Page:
Well, hey, mid-week and the motivation and energy are on their low end. That is expected, as we drag toward the weekend and a temporary solace, but for now, let’s talk about something that should keep us awake and, dare I say, utterly terrified until then.
NYC’s Imperial Triumphant have struck back with another album of jarring, experimental, codeine cough syrup-laced black metal on their furious and baffling new record “Abyssal Gods.” This album can lull you into a dream-state haze and split the side of your head open the very next minute, and they are practically the dictionary definition of the word “unpredictable.” These 10 tracks go from astonishingly brutal to feeling like something out a fever-induced nightmare, to something elegant and classy, but in a way that feels like someone was murdered and you’ve stumbled on the path of said destruction. This second album from this crew is a serious escalation in trauma, and it’s bound to leave you feeling uncomfortable and terribly uneasy.
The fellows behind this band you’ll know from other places, with Ilya Ezrin on guitars, vocals, and orchestration; Alex Cohen (Epistasis, Pyrrhon, Malignancy) and Kenny Grohowksi on drums; and Erik Malave (Pyrrhon) on bass. Joining them on this massive, mesmerizing document are a bevy of other musicians who add their talents, including Bloody Panda’s arresting and captivating vocalist Yoshiko Ohara, who help makes the warped, terrifying “Krokodil” reaches even greater heights of deranged wonder. This record sounds like one that could be played fittingly in a castle entertainment hall or a dank dungeon, where thirsty rats roam looking for an evening meal.
“From Palaces of the Hive” begins the crazed assault, with synth sheets raining down, chaotic horns bursting forth, and the pace going nuts with the vocals sounding monstrous. The attack continues until it finally fades and leads into the title cut. That song lurches hard, jarring up the contents of your stomach, with the melodies feeling woozy and terrifying. “Dead Heaven” is jammed with weirdness, with the guitars charging forward, the vocals registering as a gurgly growl, and the song getting warped in a million different ways. There are spooky group howls, with the music hitting a tear that’s practically cartoon-like in its fury. The last moments then crush and mash you into the dirt. Instrumental “Celestial War Rape” follows, with nightmarish choral arrangements and sparks of true horror preparing you for “Opposing Holiness” that staggers out of the gates like a mad man with a sharp, rusty weapon. The song is thrashy and vicious, making its point and getting out while you’re completely disoriented.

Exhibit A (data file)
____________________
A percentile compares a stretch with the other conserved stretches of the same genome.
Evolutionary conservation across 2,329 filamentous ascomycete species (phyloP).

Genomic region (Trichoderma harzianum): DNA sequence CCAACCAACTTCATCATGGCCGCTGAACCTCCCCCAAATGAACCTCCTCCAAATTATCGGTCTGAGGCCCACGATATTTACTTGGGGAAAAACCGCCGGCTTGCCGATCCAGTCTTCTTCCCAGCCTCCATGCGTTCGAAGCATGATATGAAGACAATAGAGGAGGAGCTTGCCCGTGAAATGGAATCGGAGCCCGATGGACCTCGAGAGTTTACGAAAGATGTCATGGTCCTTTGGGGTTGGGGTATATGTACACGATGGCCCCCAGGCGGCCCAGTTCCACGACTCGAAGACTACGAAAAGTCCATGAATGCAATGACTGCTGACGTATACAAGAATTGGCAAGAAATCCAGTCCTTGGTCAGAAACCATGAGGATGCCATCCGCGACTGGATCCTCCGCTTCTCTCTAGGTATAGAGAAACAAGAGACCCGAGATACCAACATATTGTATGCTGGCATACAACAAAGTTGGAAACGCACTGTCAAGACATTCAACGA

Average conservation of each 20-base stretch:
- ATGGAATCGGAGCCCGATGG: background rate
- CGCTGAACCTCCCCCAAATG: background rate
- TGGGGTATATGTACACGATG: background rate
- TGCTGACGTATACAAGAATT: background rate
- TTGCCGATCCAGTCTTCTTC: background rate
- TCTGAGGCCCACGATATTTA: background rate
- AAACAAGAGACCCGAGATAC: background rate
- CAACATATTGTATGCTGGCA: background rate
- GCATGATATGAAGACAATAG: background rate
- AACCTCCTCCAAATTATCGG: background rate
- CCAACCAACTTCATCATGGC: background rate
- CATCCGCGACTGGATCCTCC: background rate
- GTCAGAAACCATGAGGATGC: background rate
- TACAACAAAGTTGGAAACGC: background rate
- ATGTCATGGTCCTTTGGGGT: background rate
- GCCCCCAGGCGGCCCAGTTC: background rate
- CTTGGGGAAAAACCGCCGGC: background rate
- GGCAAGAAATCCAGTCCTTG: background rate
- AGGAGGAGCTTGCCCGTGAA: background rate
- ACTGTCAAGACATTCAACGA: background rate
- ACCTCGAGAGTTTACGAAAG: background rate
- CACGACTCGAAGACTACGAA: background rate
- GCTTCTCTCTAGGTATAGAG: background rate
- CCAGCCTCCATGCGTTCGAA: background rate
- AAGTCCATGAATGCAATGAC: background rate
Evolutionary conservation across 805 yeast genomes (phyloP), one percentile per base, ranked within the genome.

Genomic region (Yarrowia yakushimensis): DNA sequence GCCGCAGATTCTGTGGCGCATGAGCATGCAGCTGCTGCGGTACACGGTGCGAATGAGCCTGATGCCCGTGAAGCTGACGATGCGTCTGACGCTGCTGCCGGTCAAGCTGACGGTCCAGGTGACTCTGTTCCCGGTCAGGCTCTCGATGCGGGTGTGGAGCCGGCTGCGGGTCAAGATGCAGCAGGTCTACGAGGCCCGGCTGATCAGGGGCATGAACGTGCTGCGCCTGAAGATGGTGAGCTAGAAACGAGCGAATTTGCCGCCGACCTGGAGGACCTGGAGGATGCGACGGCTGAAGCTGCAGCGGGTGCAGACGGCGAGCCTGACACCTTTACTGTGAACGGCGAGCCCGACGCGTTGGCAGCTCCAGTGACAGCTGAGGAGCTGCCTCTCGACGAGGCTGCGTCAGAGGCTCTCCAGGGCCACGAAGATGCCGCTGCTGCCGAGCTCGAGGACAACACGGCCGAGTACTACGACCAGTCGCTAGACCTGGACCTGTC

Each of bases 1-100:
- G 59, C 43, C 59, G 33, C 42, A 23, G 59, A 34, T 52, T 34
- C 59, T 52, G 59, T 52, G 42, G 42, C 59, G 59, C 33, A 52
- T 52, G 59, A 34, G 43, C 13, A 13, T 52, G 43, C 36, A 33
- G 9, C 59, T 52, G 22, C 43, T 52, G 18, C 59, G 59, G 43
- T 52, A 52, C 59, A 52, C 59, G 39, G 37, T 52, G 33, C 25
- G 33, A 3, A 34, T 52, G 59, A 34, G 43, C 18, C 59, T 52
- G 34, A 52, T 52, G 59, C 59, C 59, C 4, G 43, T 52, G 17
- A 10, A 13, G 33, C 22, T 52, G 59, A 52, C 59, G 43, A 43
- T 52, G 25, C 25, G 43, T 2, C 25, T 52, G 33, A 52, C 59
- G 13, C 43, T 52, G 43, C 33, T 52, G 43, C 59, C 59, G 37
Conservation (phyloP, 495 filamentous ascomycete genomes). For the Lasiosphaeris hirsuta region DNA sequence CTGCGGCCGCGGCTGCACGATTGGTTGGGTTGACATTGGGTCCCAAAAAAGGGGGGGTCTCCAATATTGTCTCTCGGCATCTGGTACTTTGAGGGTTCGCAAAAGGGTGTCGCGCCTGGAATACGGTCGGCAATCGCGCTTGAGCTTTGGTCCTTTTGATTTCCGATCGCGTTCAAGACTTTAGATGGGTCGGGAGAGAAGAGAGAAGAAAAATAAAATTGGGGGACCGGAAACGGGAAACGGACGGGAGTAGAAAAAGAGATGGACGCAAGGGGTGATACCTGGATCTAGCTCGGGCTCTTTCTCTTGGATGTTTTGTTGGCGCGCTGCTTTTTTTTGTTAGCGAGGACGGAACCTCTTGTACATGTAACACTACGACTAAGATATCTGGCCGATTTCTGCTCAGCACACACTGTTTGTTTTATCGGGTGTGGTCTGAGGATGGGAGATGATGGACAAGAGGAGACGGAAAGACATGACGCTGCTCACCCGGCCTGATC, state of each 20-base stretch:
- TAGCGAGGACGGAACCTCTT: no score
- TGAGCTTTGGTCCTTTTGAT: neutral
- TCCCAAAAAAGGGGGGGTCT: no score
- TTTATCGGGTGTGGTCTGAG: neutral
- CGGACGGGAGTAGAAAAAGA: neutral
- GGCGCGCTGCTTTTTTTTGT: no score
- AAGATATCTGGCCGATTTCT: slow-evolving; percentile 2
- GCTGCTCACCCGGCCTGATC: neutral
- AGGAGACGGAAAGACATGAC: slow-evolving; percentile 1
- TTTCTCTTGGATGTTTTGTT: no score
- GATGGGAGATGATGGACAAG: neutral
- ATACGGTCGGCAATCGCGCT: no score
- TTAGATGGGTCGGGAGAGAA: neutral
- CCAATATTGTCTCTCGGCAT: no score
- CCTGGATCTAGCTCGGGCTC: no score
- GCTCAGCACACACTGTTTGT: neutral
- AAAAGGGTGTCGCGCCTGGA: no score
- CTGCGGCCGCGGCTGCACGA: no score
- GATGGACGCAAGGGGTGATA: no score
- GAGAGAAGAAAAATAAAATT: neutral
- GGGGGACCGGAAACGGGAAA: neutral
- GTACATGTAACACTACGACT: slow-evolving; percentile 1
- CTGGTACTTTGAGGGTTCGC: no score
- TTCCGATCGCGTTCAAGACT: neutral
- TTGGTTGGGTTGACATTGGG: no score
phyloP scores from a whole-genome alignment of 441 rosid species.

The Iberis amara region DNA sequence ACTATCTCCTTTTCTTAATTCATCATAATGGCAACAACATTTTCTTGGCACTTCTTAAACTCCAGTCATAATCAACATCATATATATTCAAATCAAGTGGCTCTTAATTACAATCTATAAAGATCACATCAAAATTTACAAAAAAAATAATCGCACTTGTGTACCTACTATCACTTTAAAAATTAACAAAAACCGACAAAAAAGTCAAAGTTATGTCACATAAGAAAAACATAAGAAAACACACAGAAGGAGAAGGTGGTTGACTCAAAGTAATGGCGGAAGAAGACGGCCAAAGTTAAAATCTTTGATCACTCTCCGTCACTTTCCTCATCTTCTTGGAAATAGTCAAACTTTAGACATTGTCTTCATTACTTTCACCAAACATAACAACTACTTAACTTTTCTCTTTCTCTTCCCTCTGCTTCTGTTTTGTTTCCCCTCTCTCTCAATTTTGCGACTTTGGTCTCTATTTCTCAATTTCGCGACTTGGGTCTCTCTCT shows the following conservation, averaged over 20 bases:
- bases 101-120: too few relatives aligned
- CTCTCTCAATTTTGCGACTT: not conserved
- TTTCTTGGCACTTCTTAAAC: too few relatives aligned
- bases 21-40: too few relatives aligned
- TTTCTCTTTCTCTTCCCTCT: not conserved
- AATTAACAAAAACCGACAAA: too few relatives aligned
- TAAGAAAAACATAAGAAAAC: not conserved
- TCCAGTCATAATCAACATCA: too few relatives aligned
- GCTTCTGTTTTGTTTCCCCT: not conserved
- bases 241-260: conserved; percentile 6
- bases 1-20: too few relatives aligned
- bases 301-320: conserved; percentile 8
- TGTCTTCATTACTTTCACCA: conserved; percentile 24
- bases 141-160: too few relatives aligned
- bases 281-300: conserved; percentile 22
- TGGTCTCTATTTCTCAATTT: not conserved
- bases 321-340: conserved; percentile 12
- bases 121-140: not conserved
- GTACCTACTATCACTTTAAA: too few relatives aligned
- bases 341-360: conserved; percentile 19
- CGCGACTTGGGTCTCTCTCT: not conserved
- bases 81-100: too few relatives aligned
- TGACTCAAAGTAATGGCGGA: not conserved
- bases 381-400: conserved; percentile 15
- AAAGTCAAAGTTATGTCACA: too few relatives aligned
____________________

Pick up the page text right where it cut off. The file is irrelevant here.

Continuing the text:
The aforementioned “Krokodil” is up next, and it begins with two minutes of damage that slowly builds its intensity. The music hangs in the air like a cloud of stinging insects, with a pace that is beyond messed up and vocals sung entirely in Russian (with Ohara one of the voices with the biggest impact). The song makes your head feel odd, but when it’s over, you’ll know you’ve been on one hell of an adventure. “Twins” trudges and pounds, with destructive madness spilling out and you left feeling like you’ve been drugged and left for dead. The pace plays around, slowing down and speeding up, and the track ends on a thrashy march. “Vatican Lust” is another instrumental that pits its roots into a cloud of tornadic noise, ambiance, and ominous bell ringing, and then it’s into “Black Psychedelia,” which is a bit of a misleading name. You’re not headed deep into space; you’re bound for the graveyard. The track situates itself in filthy doom, with the growling sounding menacing, the tempo feeling beastly, and great soloing erupting. In fact, if anything, this is the most conventional track on the record, yet it would be the oddball on any other band’s album. It flat out destroys at the end, with a weird transmission taking it out and into the instrumental finale “Metropolis.” This sounds like something from the “BioShock” soundtrack, with weird fuzz filling the room, eloquent old piano dripping, and the song feeling kind of jazzy, like a classy final salute as you’re lowered into oblivion.
You’re definitely not going to have a run-of-the-mill experience taking on “Abyssal Gods.” It’s furious and fascinating, always twisting and turning itself into a brand new beast. Imperial Triumphant have succeeded in injecting a sense of unseen danger into their work, and you’re going to be on the edge of your seat as you’re moved by the drama and kept alert in case you need to run for your life.
For more on the band, go here: https://www.facebook.com/imperialtriumphant
To buy the album, go here: http://www.auralwebstore.com/shop/index.php
For more on the label, go here: http://www.auralmusic.com/